To use your own phrase "I know this is hard to grasp for people like you" but orders are speech; thus to criminalise orders is to criminalise speech.

If your flawed rant about civil justice had any validity, it would still fail to explain why harm caused by physical violence should be 'criminal' but harm caused by threats or verbal abuse should be covered by 'civil' law.

Comment: Re:Good (Score 1) 302

by N1AK (#49630325) Attached to: Uber Forced Out of Kansas

Uber lets customers easily leave feedback on individual drivers, which is communicated out to the client base, unlike any government model.

There's nothing to stop a taxi firm from accepting feedback from customers on individual drivers, the government is simply requiring that they do background checks prior to sending them to pick up members of the public.

Comment: Re:Uber cars not covered by insurance (Score 1) 302

by N1AK (#49630273) Attached to: Uber Forced Out of Kansas

Normal car insurances in Europe cover commercial use.

Not in either of the EU nations I've had insurance in. In both cases it was normal to be able to choose from personal, personal & commuting, and personal & business. Some companies would automatically allow commuting within personal, but certainly not all. Additionally business cover is very restrictive in terms of what is covered; delivering pizza is likely to be fine (I am not a lawyer or expert) but carrying people, anything hazardous or high value etc would certainly not be covered by standard insurance.

Comment: Re:Uber cars not covered by insurance (Score 1) 302

by N1AK (#49630229) Attached to: Uber Forced Out of Kansas
No they don't. Uber likes to say that a vehicle is only in commercial use when it is carrying a passenger, but that doesn't make it so. If I'm driving from my current location to the location of the customer it is commercial use (I wouldn't be doing it if wasn't working). Uber's position would be exactly like claiming that Chefs aren't at work unless they are actively producing a dish for a customer at that moment in time, if they were checking ingredients or turning on ovens etc "UberChef" would want it considered non-commercial.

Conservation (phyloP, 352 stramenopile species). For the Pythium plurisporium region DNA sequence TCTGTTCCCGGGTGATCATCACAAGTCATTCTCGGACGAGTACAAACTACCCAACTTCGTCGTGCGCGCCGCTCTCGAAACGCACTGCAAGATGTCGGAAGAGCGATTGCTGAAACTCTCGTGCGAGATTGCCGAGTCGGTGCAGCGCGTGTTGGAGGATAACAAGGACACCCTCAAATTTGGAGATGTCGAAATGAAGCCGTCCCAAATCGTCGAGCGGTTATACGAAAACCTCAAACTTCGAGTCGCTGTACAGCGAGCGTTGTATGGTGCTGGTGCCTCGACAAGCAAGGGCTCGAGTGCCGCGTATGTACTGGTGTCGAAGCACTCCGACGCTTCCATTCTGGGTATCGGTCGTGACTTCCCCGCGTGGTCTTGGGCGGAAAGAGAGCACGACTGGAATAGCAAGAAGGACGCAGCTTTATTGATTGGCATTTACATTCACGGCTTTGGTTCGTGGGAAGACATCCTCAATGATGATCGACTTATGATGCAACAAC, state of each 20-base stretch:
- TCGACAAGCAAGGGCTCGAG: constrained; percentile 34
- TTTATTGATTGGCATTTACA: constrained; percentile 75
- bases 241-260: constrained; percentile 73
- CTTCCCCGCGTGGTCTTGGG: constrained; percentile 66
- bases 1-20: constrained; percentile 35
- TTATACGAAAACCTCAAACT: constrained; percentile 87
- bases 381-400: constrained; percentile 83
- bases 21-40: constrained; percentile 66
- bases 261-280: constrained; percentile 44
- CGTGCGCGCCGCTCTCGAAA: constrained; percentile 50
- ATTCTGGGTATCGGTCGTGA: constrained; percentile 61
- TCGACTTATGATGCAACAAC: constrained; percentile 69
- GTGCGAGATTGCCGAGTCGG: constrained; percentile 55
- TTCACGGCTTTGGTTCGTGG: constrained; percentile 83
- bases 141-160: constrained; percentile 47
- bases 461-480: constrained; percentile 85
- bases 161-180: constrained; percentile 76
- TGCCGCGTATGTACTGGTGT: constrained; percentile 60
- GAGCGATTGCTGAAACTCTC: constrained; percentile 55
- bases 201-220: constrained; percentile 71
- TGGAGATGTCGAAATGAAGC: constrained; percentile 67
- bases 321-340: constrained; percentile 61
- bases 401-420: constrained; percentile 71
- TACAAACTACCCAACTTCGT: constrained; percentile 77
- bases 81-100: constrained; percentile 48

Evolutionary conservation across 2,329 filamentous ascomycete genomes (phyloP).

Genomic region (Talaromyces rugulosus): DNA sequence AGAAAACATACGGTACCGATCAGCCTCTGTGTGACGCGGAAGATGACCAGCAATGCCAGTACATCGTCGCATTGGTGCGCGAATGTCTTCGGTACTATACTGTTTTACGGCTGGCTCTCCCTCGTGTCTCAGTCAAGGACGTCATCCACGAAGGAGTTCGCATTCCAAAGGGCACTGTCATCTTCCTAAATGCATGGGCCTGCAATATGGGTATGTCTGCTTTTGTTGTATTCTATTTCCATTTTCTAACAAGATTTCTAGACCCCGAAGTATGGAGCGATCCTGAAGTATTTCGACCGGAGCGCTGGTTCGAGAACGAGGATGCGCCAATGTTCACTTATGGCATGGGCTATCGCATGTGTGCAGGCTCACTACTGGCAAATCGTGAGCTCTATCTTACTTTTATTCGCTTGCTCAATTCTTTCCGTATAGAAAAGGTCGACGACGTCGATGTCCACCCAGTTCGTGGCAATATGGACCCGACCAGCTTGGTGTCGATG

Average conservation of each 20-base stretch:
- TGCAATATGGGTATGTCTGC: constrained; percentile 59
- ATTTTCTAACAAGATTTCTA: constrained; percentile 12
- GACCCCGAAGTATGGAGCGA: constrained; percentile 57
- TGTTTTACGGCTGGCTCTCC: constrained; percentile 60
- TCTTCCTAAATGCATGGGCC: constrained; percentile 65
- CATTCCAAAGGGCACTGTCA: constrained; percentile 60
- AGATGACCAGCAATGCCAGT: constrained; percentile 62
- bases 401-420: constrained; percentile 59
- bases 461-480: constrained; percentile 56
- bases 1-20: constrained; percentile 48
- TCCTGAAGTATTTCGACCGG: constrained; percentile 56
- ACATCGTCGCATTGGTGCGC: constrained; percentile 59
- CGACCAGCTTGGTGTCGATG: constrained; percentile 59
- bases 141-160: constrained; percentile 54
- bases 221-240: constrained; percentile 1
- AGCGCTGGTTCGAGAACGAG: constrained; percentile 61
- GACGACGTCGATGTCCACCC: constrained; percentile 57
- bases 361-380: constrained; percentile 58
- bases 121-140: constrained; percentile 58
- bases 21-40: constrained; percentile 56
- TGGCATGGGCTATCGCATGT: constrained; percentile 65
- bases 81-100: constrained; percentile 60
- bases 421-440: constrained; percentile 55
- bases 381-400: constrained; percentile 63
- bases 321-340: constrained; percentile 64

Comment: Re: Not forced... (Score 2) 302

by N1AK (#49630107) Attached to: Uber Forced Out of Kansas

At least in my mind, there's a huge difference between "this person has an infection, or cancer, or heart disease" versus "this person was hurt because a drunk driver ran straight through a stop sign and crashed into them". Does your law make such a distinction?

There is, but we don't consider it when deciding whether to provide medical treatment or not. We punish illegal activity in court not in hospital.

Comment: Re:skating on the edge of legal? (Score 1) 302

by N1AK (#49630031) Attached to: Uber Forced Out of Kansas

the laws themselves are out of place and incompatible with the future as they cling to the past.

What exactly about asking pseudo-taxi drivers to have a background check and insurance is out of place and incompatible with the future? Because those are exactly the things that Kansas is requiring here...

Just because the rules Uber happily ignore are often are antiquated certainly doesn't mean they all are.

Comment: Re:School me on well water (Score 1) 328

The resistance to fracking in the UK isn't about wells specifically, if at all, it's about pollution and contamination in general. You can argue all you like that this contamination is harmless and/or could be easily worked around, but the more fundamental issue is that this kind of contamination is exactly the kind of thing that the public were told categorically and unequivocally couldn't happen. What other unexpected contamination will there be, and what unforeseen (or suppressed) consequences are there?

All great discoveries are made by mistake. -- Young